February 1, 2013
“Koch” is a documentary about the controversial three-term New York City Mayor Ed Koch who is now 87. First-time filmmaker Neil Barsky created a fascinating portrait of this man who has fiercely protected his privacy and loves the city he served. Koch took office when NYC was on the brink of bankruptcy. It was a frightening time when crime was soaring and tourism was way down. The mood in the Big Apple was heavy and hopeless. Koch, known for mouthing off to critics and asking his fans, “How am I doing?” charged in and fought to save our city. The film examines homelessness, AIDS, race relations and gay rights. You won’t be bored. Not rated. 95 minutes.
“The Gatekeepers” is a documentary made up of interviews and directed by Dror Moreh. For the first time, six former heads of the Shin Bet, Israel’s secret service, speak openly about their successes and failures at their jobs to keep Israel safe. Avi Dichter, Yaakov Peri, Ami Ayalon, Yuval Diskin, Carmi Gillon and Avraham Shalom, charged with overseeing Israel’s never-ending war on terror, discuss the decisions they made and actions they took. This film is disturbing and riveting. Rated PG-13. 97 minutes.
“Stand Up Guys” stars Academy Award winners Al Pacino, 72; Alan Arkin, 78; and Christopher Walken, 69. Val (Pacino) is released from prison after a 28-year bid for refusing to rat on his fellow criminals. His best friend Doc (Walken) arrives to pick him up. Soon after, they hook up with their old chum Hirsch (Arkin). The men are still close and reminisce about the good old days, but one of them is hiding a dangerous secret. The plot is secondary; the fun with this flick is that these three top-tier actors clearly had a helluva good time making this film. Hoo-ha! Comedy. Rated R. 94 minutes.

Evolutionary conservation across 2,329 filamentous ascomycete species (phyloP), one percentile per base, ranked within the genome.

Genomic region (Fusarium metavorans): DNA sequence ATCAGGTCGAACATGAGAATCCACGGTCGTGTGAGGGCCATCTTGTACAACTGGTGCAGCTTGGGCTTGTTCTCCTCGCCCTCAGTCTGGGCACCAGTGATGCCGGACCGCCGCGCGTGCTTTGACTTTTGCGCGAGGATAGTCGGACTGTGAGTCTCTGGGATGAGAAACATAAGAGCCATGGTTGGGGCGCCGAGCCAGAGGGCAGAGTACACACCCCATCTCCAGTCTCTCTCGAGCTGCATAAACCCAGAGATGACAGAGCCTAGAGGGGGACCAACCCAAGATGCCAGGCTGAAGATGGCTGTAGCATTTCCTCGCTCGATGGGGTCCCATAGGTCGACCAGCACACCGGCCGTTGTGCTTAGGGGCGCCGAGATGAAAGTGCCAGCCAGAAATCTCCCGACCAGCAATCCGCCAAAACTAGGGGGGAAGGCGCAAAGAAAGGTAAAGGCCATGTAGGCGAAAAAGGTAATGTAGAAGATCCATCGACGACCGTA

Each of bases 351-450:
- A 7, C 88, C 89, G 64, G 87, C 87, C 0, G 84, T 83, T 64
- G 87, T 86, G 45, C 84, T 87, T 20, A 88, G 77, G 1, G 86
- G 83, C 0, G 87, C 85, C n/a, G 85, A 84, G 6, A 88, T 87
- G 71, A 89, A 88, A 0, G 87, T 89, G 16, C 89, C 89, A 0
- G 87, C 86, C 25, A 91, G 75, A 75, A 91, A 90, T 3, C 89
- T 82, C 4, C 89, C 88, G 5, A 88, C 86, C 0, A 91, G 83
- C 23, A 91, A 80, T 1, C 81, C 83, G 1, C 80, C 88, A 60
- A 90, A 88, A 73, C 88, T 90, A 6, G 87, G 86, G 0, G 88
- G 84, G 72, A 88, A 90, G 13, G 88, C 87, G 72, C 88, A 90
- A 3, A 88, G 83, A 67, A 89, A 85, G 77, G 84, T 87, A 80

February 8, 2013
“Identity Thief” stars the comedy team of Horrible Bosses’ Jason Bateman and Bridesmaids’ Melissa McCarthy. The setup is businessman Sandy (Bateman) becomes the victim of deceptively harmless-looking Diana (McCarthy) who stole his identity and ruined his credit. With only one week to hunt down the con artist before his world implodes, Sandy heads to Miami to confront the woman who is preying on his finances. He tries to bribe her. It’s as silly and mindless as it sounds but, if you’re a fan of Bateman’s deadpan and McCarthy’s over-the-top shenanigans, you may enjoy it. It was originally slated for 2012 release and had a few rewrites—never good signs. Comedy. Unrated.
“Side Effects” is a psychological thriller with a powerful cast including Rooney Mara, Channing Tatum, Jude Law and Catherine Zeta-Jones. It is directed by Steven Soderbergh (“Traffic”) and is rumored to be his last film before retirement. The setup is a young woman named Emily (Mara) turns to her trusted psychiatrist (Law) to deal with high anxiety over the release of her jailbird husband (Tatum). The shrink prescribes an experimental drug with — you guessed it — side effects. “Traffic” was about drug trafficking, but this film focuses on the pharmaceutical industry. There are high hopes for it. Crime drama thriller. Rated R.